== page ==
Wilton alumni petition O’Donnell to educate students on privilege

Joseph Musso, Sarah Dorfman and Elizabeth Burnham, of the 2001 Wilton High School class, started a change.org petition on Thursday, Nov. 17, in response to the “act of harassment directed at the Danbury players” committed by some Wilton students during a Nov. 11 football game.

"Joe took the lead in distilling the opinions shared by many alumni on social media into a single letter," Dorfman told The Bulletin.

"It's important to continue to recognize that this an opinion shared by a broad swath of alumni.”

The petition asks for Principal Robert O’Donnell and the high school’s administration to “take concrete action and educate its students on the function of privilege in American society.”

“While we find the incident itself repugnant, we are similarly dismayed by the administration’s lackluster response to date,” the petition states.

The alumni thanked O’Donnell and the administration “for recognizing that these student actions were inappropriate,” but said they do not feel that “the underlying privilege and unintentional ignorance that can come from growing up in a sheltered, loving community like Wilton” has been “sufficiently recognized and addressed.”

“The behavior of this group of students was reprehensible and inexcusable, but not inexplicable in a school community that does not openly discuss such topics,” the petition states.

“As the leader of the school community, it is incumbent on you to respond to such behavior with appropriate severity.”

As principal, “we recognize that [O’Donnell has] numerous constituencies to balance” and “as representative of these many groups, a certain level of nuance is required in your response,” the petition states, but “such nuance runs the risk of trivializing or understating the origins and impacts of important issues.”

“To say that the problem with this behavior is that it ‘offends’ other students,” the petition states, “fundamentally misses the larger issues of privilege and social responsibility” and “more importantly, it detracts from the importance of this social issue by not calling this incident what it truly was: an act of bigotry and racism.”

Racist intent, the petition states “is not a prerequisite for something to be identified as racist action.”

“Whether or not the chants of ‘build a wall’ were targeted at the diverse Danbury population is irrelevant, and the administration should recognize that and respond accordingly.”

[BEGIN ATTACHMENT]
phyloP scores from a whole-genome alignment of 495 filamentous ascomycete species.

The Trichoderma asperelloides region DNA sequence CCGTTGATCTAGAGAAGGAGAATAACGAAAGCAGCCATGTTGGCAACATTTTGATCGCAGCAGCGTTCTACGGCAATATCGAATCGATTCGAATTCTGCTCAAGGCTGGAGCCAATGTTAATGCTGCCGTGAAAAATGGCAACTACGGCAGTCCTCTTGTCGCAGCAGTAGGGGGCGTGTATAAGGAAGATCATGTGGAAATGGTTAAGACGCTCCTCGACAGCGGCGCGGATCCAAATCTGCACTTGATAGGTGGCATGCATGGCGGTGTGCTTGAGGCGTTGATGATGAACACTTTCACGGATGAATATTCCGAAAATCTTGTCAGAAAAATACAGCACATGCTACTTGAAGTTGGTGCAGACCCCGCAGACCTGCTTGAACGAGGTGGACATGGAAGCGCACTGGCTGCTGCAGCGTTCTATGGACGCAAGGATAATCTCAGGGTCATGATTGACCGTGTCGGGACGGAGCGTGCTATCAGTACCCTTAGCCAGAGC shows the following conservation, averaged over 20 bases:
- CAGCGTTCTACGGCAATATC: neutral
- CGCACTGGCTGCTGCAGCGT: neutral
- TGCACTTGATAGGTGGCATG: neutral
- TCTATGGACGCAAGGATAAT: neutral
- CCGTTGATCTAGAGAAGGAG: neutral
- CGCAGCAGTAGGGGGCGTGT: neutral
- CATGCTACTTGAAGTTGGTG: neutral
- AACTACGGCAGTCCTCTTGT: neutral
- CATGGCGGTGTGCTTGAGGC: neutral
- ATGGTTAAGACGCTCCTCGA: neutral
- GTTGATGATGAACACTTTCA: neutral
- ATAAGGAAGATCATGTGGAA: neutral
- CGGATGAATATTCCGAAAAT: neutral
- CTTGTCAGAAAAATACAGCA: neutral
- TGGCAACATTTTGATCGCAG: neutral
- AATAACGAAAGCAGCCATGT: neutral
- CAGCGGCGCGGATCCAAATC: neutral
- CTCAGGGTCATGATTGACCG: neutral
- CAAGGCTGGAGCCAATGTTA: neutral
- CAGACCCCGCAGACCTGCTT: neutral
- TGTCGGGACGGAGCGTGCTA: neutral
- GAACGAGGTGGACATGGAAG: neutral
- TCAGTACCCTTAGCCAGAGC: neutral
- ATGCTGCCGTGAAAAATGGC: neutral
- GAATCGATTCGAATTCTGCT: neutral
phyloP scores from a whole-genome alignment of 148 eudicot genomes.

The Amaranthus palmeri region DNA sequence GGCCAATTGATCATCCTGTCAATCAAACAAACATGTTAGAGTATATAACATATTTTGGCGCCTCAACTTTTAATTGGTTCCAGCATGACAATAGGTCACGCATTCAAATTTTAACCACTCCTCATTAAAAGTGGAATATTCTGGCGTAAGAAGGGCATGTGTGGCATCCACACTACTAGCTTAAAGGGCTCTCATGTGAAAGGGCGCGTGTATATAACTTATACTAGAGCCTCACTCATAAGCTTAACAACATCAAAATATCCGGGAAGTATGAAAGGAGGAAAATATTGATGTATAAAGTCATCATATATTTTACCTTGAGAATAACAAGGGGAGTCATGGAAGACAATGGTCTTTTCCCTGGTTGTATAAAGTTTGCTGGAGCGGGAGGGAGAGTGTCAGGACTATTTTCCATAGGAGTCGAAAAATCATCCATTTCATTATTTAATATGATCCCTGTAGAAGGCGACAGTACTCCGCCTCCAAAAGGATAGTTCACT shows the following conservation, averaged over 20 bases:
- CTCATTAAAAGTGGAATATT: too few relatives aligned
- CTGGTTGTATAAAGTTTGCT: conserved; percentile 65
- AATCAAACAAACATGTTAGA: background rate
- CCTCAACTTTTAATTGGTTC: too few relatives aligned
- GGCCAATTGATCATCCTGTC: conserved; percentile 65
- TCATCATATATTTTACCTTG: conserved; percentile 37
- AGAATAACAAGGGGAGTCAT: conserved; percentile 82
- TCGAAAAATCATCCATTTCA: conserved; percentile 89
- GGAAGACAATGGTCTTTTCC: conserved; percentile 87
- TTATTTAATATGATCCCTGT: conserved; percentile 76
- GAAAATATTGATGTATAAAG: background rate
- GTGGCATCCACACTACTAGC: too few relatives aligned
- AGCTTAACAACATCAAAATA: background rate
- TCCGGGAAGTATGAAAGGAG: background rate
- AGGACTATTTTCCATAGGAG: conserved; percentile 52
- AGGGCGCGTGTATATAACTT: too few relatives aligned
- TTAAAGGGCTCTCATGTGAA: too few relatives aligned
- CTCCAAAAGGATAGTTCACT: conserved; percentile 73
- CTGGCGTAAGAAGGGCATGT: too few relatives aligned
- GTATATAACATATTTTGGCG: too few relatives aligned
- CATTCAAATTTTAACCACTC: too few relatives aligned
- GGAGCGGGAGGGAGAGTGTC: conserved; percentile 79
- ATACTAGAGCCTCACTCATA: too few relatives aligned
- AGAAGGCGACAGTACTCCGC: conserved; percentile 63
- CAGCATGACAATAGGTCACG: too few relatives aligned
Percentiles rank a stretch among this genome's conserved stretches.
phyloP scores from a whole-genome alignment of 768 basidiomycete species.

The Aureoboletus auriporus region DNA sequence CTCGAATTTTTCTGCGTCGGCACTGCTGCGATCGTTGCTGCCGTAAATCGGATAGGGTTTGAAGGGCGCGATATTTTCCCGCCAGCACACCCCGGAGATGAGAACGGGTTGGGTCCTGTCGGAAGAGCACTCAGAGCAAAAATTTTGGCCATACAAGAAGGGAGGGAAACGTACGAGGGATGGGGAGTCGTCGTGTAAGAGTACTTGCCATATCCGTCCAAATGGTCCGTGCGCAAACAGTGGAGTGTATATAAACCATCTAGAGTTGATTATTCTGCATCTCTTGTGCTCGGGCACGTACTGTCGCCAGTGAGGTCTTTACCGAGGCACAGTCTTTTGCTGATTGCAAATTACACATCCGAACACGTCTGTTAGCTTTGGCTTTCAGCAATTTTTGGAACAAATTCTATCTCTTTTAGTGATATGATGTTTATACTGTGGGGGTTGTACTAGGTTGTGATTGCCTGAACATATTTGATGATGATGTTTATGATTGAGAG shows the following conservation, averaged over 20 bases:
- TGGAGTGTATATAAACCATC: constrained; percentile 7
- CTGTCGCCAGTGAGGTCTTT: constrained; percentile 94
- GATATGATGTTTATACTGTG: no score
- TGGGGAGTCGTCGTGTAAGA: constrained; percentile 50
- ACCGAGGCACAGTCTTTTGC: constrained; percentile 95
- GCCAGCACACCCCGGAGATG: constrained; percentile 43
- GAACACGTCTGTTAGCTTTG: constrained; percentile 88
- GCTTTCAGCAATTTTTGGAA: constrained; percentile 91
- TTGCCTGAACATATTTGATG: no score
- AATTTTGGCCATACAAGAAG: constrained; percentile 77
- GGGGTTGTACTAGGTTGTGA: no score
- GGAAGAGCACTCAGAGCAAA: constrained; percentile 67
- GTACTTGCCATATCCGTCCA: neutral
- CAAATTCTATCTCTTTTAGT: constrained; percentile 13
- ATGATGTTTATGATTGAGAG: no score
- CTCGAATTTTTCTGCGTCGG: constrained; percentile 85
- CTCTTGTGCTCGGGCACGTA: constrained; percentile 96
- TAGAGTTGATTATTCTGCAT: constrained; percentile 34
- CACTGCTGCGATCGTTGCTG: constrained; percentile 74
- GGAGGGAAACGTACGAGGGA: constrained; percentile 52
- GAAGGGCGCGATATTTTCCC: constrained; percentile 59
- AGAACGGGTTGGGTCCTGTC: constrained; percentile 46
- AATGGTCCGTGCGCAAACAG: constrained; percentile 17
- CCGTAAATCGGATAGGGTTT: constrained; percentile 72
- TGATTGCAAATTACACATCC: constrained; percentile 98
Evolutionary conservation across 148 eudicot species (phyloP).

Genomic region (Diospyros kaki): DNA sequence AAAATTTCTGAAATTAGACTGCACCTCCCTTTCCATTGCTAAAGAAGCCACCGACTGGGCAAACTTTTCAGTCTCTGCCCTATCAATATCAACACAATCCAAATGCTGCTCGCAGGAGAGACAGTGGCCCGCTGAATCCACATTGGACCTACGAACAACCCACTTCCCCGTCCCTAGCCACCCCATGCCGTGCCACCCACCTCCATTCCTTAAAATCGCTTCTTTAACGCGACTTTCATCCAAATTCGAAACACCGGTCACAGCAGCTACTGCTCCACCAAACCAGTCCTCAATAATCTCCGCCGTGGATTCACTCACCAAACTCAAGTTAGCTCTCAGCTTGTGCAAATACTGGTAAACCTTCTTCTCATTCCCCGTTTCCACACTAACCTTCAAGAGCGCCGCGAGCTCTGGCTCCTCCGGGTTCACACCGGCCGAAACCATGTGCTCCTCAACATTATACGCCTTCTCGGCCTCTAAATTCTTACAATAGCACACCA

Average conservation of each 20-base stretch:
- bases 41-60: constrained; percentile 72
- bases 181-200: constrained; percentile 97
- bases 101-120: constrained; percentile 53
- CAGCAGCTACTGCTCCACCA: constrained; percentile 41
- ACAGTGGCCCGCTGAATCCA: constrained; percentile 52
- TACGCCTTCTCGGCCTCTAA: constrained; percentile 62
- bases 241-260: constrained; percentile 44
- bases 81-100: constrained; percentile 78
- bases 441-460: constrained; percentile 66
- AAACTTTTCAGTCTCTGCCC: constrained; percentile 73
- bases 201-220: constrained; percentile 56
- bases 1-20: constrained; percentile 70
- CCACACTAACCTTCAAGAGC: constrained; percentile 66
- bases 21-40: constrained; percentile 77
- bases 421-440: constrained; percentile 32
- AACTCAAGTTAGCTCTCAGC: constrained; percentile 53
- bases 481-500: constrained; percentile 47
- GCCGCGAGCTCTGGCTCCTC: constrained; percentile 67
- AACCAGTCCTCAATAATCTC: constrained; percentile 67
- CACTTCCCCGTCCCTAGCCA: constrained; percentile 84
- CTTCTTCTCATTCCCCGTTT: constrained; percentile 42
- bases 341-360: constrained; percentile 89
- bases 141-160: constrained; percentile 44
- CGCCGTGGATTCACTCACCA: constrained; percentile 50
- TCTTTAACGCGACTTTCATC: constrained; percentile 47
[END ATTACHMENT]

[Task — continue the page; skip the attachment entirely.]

Instead of dismissing the students’ language as “offensive but harmless,” the alumni are asking O’Donnell and the administration to not only help students recognize their privilege and use that privilege to “fight injustice,” but teach them that “inequality and injustice anywhere is a threat to equality and justice everywhere."

As former Wilton High School students, the petition states “we recognize that the critical conversations on inequality and discrimination were not an institutionalized part of our educational development.”

While these student-led initiatives like the Gay-Straight Alliance — now the Genders & Sexualities Alliance Network — have “benefited enormously from school support,” the petition states, “it is not longer sufficient for the school system to simply encourage student action.”

The alumni are also asking the Wilton High School administration to “discuss publicly the way they will become leaders in this conversation and formalize discussion of these critical issues in every classroom,” as well as “educate and equip its students to identify discrimination and organize and advocate against it wherever it is found.”

“Diversity takes myriad shapes, and discrimination against those different from us exists in as many forms,” the petition states.

“It is imperative that [Wilton High School] teach students to actively examine the causes and impacts of intentional and causal discrimination.”


As of 10:05 a.m. on Friday, Nov. 18, the petition had nearly 400 supporters, including alumnae Jacqueline Raposo ('99) and Mara Ventura ('04).

Raposo said she remembers the "racist backlash” that occurred when A Better Chance — a program that brings academically talented and motivated students of color from disadvantaged school districts to Wilton High School — was introduced in the 1990s, and "what little was done to foster honest discussion."

“Continuing to shy away from these discussions,” she said, does Wilton students and the community “a huge disservice.”

When Ventura was a student at Wilton High, she said, "it felt glaringly obvious" that she was "one of the only students of color."

“Thankfully, I didn't have to face blatant racism like what happened at the Danbury football game,” she said, “but if I had, I would expect my administration to take swift action to demonstrate the value and importance that the few of us brought to [Wilton High School].”

“The longer your silence and lack of meaningful action, the worse the message you send to your students, their families, and the Wilton community,” said Ventura.

“Choose to do the right thing, follow your values, and educate and protect your [Wilton High School] family.”

In a student body where “approximately half the population is female,” where “LGBT youth develop their identity alongside their non-LGBT peers,” and which “lacks significant racial diversity," the petition states, the curriculum must discuss:

  • Gender equality.

  • Systemic racism that affects minority communities.

  • The impacts of societal and systemic bias that limit the constitutional freedoms of the LGBT community.

“We thank you for the dedication you continue to show to [Wilton High School] students,” the petition concluded, “and we look forward to hearing about and further discussing your strategies to address our above concerns.”

Click here to view the petition.